If you see these jumbo raisins at the grocery, just buy them. They're the best.
* half head of green cabbage sliced using Japanese mandolin (quartered), it can be any kind of cabbage. Napa is nice, so is savoy.
* medium apple shredded using Japanese mandolin with vertical shredding blade.
* half red bell pepper sliced on mandolin, it's all I had or I'd use a whole one.
* whole jalapeño with hot membrane holding seeds removed, sliced thinner.
* jumbo raisins.
* dried cranberries.
* pecans heated briefly in dry small pan.
* 1/4 cup packed brown sugar.
* 1/4 cup apple cider vinegar, or rice vinegar, or whatever you like.
* 1/4 cup mayonnaise (my jar is mixed with 1/2 tin ground mustard seeds and 2 smashed anchovies).
Everyone uses carrot, for color I suppose, and because that's all they ever see.
One day on our way to Mexico I stated, not complained mind you, merely observed that chefs take a cheap shortcut by putting carrots where they don't always belong just to have color. They all agreed that I'm a nit picking nutter.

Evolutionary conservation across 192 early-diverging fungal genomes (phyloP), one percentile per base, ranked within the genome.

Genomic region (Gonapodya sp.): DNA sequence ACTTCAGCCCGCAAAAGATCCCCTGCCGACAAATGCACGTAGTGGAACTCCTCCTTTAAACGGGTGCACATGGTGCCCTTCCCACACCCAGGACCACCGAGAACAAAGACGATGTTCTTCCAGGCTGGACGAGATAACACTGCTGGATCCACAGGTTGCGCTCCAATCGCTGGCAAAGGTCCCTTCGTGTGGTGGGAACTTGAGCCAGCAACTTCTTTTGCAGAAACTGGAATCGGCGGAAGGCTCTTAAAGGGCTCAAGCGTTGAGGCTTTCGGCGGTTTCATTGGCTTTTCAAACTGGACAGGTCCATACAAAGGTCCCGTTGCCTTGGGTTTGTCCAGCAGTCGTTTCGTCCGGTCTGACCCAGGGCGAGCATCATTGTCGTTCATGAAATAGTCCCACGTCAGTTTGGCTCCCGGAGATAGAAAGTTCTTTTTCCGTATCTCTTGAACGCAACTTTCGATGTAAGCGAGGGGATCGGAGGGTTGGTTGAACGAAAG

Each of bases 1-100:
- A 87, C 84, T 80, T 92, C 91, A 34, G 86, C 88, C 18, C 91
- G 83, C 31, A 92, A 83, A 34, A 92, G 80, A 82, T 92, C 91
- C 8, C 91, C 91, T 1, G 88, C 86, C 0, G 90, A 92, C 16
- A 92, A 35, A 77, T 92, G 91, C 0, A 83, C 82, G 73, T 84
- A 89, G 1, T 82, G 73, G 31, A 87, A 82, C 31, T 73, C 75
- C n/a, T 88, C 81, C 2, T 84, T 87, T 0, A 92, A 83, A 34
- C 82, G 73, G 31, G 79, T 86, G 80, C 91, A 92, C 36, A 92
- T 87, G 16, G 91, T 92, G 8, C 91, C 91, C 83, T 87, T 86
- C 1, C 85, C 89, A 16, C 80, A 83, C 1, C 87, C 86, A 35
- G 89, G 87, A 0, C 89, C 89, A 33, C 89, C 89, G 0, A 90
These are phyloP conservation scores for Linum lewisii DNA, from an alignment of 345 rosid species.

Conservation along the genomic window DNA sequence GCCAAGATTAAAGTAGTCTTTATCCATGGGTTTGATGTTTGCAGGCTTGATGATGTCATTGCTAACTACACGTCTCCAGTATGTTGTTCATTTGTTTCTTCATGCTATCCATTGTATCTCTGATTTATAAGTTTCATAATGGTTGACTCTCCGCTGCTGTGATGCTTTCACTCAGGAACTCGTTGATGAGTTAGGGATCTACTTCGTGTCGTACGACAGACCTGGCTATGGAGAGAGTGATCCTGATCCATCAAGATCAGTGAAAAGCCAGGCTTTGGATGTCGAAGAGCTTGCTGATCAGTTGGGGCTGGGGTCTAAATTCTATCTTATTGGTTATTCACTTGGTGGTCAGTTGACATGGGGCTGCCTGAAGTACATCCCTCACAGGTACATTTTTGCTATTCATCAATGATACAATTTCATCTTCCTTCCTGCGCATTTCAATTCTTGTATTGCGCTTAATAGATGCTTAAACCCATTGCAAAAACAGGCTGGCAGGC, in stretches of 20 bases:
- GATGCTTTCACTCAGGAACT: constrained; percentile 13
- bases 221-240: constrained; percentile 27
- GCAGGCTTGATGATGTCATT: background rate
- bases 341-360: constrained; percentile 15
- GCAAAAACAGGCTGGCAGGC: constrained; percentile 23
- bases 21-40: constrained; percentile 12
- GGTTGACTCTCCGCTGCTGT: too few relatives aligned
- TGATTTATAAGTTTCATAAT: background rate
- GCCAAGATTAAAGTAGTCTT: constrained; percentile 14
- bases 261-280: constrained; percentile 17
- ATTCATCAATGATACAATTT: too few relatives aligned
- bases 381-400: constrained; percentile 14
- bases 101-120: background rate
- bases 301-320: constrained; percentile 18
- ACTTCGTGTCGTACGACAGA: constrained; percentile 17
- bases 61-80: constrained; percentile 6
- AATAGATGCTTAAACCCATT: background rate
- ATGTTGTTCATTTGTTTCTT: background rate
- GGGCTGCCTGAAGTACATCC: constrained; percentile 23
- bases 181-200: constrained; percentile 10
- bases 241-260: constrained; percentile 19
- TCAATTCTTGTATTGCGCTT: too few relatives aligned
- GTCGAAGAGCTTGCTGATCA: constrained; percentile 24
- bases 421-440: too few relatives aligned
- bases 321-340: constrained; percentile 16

Then on the airplane lunch was served. My tray contained a thin Salisbury steak sort of meat patty with shredded carrots mixed into it, a side of cut carrots, a separate bowl of salad comprised of lettuce and shredded carrots, and for desert, wait for it ... carrot cake.
I pointed this out and laughter ensued. But instead of accepting the point that I made now two hours earlier, I gained an undeserved reputation for hating on carrots, and I don't hate carrots, quite the contrary, I like carrots a lot. While I maintain my original point that carrots are an enduring go to vegetable used only for color by unimaginative chefs and that trickles down to everyday cooks as carrots being essential. Check it out for yourself if you like, Google images: [cole slaw]
Carrots all over the place. As if they are essential. They're not. You don't need to risk slicing your fingers on the mandolin, or drag out the Cuisinart, or tediously shred them by hand or cut them into planks then julienne them just for streaks of orange color. Oh yeah, they're also sweet, pffft, so are apples.
Grapes are cool too but they go soft before I can finish the whole bowl. If you think about it almost any vegetable will be nice when it's shredded like this, blanched if they're hard and that's necessary, and tossed with a simple sweet / sour sauce. I'd consider broccoli or green beans for example. It's all very nice.
I like to include something a bit hot because I'm thinking as Thai cooks who like to hit every taste bud at once. Their sauces might contain soy sauce, anchovy for complexity, peanut butter, toasted sesame oil.